Three Rivers Land Trust works with private landowners and public agencies to conserve the most important natural, scenic, agricultural, and historic places in a 15-county region of the Piedmont and Coastal Plain of North Carolina. Since 1995, the Land Trust has worked to offer reasonable and attractive options to landowners who want to conserve their lands for future generations to enjoy. Our mission is to work thoughtfully and selectively with property owners to conserve our lands, vistas, and the essential nature of our region. For more information about Three Rivers Land Trust, please contact the Land Trust at 704-647-0302 or or visit their website at

To learn more about Three Rivers Land Trust or to sign up for trail workdays, please visit our website at or contact the Uwharrie Trailblazers at


Three Rivers Land Trust Receives Grant for New River Access From REI Co-op

Three Rivers Land Trust (TRLT) is excited to announce that it will be receiving support from the REI Co-op in the amount of $5,400 to assist with the development of a paddling access point on the Uwharrie River on Highway 49 near Asheboro, North Carolina. TRLT acquired 27 acres on the Uwharrie River on Highway 49 over two projects in 2018 and 2019.

The grant will assist with the development of a parking area on Highway 49 that will allow paddlers to access the river to launch canoes and kayaks. This stretch of the Uwharrie River does not currently have any formal access, and Highway 49 as a major highway does not offer the ability to park at the bridge and launch boats. The Uwharrie River is also a popular fishing destination, known for being the easternmost location for smallmouth bass.

As a member-owned co-op, REI invests deeply in stewardship of the outdoor places its members know and love. REI actively works with nonprofits across the country to steward and maintain local trails and public lands and connect people to the outdoors. This is the first co-op grant REI has given to TRLT, but they have been a strong supporter and partner of our annual Uwharrie Trail Thru Hike for the past 3 years.

“Three Rivers Land Trust is grateful to REI for supporting our efforts to expand recreational opportunities along the Uwharrie River,” states Executive Director, Travis Morehead. “We believe in connecting the public to local conservation, by opening up river accesses and expanding trails, and feel that this grant will help us provide a new and important river access for public usage in our region.”


In recent years, TRLT,  in partnership with the North Carolina Wildlife Resources Commission, has helped open three new kayak accesses on the Uwharrie River on Low Water Bridge Road, Highway 109, and Dennis Road.. TRLT also helped the town of Star acquire a 30-acre park,  which is also a river access point, at the confluence of the East Fork and West Fork of the Little River. Since 1995, Three Rivers Land Trust has transferred over 5,700 acres to public agencies providing recreational opportunities for residents and tourists alike.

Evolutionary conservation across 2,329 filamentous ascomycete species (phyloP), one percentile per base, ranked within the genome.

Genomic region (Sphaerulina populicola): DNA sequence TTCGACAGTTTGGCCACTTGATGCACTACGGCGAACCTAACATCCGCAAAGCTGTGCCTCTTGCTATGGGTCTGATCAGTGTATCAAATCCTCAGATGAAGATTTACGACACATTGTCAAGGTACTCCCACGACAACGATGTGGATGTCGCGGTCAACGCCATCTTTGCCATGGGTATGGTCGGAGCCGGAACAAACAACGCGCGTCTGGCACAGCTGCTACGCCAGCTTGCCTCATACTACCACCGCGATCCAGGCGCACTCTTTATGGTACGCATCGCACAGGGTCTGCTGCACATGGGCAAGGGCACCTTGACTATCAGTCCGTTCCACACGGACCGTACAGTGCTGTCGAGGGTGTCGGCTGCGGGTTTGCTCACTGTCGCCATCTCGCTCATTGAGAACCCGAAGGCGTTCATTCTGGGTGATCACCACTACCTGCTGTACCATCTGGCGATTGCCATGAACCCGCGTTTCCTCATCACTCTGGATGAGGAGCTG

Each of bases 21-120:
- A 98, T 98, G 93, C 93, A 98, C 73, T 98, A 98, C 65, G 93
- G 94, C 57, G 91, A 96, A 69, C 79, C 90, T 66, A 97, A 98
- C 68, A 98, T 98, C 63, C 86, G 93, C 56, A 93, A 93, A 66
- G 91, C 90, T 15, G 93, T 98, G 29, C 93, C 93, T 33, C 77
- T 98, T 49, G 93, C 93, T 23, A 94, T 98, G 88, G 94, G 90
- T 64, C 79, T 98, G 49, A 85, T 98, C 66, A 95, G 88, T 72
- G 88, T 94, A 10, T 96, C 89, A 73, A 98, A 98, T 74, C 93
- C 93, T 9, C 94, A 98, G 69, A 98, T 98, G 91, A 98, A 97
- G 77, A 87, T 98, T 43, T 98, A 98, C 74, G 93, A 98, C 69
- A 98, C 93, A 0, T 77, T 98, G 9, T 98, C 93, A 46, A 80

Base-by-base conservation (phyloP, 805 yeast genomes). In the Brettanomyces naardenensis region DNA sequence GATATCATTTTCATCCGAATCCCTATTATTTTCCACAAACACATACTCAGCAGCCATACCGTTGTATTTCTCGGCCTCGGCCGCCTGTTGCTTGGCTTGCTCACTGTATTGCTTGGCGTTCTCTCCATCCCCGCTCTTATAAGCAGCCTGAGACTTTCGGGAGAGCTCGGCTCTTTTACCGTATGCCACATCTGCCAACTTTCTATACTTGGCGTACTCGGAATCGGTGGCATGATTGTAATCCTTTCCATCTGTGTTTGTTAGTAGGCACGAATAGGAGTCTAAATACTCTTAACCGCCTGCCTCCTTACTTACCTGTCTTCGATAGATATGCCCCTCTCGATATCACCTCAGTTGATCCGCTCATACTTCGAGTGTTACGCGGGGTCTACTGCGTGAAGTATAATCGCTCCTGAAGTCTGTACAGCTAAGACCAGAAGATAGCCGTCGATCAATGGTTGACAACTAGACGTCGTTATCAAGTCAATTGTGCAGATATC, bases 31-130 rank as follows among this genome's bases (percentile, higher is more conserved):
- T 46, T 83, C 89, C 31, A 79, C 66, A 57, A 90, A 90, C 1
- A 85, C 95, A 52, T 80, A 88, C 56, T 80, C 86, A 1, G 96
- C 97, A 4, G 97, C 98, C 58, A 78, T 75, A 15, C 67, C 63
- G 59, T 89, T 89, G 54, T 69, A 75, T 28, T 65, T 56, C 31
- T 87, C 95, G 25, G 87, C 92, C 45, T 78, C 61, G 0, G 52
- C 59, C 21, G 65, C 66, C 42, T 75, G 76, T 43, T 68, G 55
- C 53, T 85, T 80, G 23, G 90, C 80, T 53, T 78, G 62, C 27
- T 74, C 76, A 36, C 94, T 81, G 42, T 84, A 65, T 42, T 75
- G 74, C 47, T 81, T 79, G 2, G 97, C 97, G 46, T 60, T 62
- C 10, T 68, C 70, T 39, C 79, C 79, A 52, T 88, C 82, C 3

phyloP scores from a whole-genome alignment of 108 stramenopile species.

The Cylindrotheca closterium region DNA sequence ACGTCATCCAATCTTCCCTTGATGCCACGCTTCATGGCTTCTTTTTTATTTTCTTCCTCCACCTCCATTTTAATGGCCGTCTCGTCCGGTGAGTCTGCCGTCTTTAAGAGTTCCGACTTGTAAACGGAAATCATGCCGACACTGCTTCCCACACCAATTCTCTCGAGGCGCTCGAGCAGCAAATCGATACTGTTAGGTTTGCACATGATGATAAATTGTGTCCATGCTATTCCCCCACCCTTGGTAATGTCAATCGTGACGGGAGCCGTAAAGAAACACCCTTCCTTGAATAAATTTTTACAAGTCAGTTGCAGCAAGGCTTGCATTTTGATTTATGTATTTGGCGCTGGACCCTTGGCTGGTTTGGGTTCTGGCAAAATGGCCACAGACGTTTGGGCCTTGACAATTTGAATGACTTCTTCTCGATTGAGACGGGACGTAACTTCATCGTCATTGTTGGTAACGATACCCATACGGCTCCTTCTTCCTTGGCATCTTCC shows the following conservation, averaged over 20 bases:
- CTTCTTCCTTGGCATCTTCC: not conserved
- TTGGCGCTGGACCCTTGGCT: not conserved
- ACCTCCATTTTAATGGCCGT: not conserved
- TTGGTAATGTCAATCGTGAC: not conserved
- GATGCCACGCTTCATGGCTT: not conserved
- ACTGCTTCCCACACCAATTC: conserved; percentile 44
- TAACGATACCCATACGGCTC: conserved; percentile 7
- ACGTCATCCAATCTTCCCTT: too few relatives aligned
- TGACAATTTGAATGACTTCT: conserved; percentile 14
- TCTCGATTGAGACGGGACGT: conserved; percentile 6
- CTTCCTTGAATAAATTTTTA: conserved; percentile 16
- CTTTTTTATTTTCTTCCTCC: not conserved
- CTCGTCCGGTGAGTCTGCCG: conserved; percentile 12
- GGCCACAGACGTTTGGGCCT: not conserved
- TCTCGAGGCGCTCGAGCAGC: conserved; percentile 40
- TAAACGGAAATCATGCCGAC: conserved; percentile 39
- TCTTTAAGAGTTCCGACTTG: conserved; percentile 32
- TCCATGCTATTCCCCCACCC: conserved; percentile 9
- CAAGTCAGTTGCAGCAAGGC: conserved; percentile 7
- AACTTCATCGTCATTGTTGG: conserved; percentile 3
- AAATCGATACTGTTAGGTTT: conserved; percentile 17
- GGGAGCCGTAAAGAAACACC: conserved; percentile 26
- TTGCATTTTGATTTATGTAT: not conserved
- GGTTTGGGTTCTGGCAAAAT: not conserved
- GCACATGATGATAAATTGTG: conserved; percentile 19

To learn more about this project or how you can support Three Rivers Land Trust, contact Crystal Cockman at 704-647-0302 or 

About Three Rivers Land Trust 

Three Rivers Land Trust works with private landowners and public agencies to conserve the most important natural, scenic, agricultural, and historic places in a 15-county region of the Piedmont and Coastal Plain of North Carolina. Since 1995, the Land Trust has worked to offer reasonable and attractive options to landowners who want to conserve their lands for future generations to enjoy. Our mission is to work thoughtfully and selectively with property owners to conserve our lands, vistas, and the essential nature of our region. For more information about Three Rivers Land Trust, please contact the Land Trust at 704-647-0302 or or visit their website at

About REI

REI is a specialty outdoor retailer, headquartered near Seattle. The nation’s largest consumer co-op, REI is a growing community of more than 18 million members who expect and love the best quality gear, inspiring expert classes and trips, and outstanding customer service. REI has 162 stores in 39 states and the District of Columbia. If you can’t visit a store, you can shop at, REI Outlet or the free REI shopping app. REI isn’t just about gear. Adventurers can take the trip of a lifetime with REI’s active adventure travel company, a global leader that runs more than 250 itineraries across all continents. In every community where REI has a presence, professionally trained instructors share their expertise by hosting beginner-to advanced-level classes and workshops about a wide range of activities.   To build on the infrastructure that makes life outside possible, REI invests millions annually in hundreds of local and national nonprofits that create access to—and steward—the outdoor places that inspire us all.





Three Rivers Land Trust permanently conserves 250 acres in Harnett County on Upper Little River